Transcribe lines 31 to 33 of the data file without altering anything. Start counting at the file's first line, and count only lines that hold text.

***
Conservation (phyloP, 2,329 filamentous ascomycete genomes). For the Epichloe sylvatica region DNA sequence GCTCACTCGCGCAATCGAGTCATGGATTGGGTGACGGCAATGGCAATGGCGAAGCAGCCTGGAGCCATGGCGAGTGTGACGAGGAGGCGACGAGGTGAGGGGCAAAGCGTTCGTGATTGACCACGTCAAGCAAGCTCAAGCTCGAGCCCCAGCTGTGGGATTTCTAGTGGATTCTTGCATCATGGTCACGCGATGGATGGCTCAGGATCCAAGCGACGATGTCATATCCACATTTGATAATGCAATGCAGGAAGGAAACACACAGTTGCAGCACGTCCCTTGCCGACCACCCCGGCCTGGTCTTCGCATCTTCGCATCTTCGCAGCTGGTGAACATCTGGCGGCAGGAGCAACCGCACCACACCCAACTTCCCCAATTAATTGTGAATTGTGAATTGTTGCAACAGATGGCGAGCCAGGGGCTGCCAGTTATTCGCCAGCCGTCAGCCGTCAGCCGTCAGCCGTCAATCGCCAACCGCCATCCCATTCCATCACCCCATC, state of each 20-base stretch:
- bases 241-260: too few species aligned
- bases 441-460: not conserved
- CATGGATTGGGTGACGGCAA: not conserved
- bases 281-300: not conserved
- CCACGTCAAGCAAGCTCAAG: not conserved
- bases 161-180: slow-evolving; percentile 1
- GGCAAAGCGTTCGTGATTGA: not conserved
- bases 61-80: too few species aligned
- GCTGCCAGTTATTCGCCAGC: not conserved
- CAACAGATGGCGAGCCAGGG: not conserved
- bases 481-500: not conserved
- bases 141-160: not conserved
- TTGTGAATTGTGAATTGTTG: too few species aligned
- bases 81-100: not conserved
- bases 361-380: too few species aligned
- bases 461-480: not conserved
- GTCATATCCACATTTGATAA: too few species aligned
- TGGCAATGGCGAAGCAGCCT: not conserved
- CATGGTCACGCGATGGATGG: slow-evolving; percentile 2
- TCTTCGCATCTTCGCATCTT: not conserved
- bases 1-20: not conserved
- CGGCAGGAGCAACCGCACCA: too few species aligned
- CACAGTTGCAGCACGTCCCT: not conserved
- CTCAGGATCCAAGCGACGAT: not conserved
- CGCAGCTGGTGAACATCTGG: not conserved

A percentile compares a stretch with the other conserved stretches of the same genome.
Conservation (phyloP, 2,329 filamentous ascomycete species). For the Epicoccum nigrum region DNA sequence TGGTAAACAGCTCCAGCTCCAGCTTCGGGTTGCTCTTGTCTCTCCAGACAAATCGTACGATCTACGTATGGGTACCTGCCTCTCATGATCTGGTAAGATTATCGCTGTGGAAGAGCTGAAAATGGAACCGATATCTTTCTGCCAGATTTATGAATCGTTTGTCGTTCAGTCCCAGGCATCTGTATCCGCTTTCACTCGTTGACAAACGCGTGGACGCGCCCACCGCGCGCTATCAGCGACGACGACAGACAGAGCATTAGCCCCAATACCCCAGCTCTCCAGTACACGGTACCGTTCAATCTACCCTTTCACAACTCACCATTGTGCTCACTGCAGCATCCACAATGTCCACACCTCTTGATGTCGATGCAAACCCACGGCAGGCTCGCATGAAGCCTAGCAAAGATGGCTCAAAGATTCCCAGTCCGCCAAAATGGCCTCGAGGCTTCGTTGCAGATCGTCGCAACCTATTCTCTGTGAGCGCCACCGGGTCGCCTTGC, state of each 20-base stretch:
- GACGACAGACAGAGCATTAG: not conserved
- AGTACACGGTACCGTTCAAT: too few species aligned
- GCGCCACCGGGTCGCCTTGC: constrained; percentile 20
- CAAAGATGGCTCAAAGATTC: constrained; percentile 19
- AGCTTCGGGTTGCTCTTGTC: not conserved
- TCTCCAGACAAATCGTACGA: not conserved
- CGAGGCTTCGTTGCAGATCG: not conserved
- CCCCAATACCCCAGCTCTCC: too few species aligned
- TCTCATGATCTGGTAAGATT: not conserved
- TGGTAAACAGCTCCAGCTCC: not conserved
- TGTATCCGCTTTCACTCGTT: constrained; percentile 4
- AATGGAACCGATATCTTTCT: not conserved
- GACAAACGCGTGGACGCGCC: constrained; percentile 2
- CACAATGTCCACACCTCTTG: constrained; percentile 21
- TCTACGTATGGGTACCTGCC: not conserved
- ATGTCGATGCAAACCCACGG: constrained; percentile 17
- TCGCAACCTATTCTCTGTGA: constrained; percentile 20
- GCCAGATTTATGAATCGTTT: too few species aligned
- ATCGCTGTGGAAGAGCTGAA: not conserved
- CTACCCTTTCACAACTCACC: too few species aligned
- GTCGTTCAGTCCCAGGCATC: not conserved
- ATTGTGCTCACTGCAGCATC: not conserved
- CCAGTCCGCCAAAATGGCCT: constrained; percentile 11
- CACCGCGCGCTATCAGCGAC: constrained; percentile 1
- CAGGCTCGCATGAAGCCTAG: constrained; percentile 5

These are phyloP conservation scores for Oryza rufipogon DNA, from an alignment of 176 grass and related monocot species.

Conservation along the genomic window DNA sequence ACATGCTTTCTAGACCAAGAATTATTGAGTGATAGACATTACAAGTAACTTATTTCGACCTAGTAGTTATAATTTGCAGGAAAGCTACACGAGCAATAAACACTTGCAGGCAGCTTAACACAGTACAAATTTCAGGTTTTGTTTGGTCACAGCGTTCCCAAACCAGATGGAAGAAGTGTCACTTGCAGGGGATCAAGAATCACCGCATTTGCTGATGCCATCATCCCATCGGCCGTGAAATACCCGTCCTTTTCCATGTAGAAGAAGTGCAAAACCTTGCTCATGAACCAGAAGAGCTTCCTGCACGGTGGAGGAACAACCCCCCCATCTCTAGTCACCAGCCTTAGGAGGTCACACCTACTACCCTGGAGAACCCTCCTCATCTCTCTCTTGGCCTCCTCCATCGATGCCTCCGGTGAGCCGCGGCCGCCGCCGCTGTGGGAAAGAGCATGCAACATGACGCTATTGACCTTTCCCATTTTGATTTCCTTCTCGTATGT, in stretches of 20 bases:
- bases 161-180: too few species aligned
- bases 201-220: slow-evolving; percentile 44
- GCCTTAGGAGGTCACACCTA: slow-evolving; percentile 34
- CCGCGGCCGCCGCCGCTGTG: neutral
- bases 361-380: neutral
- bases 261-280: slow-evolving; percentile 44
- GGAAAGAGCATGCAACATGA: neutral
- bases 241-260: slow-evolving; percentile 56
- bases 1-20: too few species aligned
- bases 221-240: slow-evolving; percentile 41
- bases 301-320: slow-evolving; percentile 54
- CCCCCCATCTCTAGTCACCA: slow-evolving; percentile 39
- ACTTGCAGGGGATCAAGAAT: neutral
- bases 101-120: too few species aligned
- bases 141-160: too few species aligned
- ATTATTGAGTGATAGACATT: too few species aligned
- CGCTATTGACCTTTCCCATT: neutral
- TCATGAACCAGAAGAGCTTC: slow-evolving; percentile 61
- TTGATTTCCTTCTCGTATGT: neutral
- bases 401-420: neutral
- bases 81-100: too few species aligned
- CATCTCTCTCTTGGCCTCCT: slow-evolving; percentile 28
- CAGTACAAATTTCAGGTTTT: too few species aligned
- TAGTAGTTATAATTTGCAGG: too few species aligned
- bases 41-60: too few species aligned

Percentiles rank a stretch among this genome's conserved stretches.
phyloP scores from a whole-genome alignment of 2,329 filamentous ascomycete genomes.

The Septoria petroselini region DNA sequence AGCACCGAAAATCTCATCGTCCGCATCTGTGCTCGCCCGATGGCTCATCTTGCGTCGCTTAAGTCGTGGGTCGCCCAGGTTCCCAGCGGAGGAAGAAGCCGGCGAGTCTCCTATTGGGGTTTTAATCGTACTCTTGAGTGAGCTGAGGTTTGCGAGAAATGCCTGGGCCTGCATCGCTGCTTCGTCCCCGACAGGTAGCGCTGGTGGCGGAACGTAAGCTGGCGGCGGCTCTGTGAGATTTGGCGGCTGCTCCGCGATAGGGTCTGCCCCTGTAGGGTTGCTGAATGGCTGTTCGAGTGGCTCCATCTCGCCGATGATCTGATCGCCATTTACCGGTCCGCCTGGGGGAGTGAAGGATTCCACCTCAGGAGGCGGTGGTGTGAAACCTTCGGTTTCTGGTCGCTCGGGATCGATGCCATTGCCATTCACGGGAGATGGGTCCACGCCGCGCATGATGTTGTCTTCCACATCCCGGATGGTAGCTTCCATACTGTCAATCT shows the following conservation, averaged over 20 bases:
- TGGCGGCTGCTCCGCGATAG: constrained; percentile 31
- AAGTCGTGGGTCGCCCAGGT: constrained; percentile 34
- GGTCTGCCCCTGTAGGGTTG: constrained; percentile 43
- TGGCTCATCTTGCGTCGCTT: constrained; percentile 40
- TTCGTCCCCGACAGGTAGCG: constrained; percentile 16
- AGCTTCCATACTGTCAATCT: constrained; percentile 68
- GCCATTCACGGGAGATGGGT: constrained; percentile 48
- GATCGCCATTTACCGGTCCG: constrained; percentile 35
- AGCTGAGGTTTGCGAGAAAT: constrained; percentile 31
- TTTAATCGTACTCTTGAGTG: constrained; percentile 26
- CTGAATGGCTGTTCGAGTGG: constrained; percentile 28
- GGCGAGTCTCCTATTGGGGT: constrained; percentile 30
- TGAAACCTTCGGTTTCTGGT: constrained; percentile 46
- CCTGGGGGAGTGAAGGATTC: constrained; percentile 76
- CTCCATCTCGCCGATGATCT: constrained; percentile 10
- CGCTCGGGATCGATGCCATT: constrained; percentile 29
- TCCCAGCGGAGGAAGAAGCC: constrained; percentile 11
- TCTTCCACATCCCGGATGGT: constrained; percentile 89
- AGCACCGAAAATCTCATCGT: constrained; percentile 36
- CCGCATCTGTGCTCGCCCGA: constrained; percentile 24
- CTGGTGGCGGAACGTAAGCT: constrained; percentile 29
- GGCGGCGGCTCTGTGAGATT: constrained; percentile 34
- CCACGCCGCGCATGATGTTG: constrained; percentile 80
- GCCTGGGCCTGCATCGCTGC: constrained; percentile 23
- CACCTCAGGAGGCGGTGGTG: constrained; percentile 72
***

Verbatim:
- GCGCCACCGGGTCGCCTTGC: constrained; percentile 20
- CAAAGATGGCTCAAAGATTC: constrained; percentile 19
- AGCTTCGGGTTGCTCTTGTC: not conserved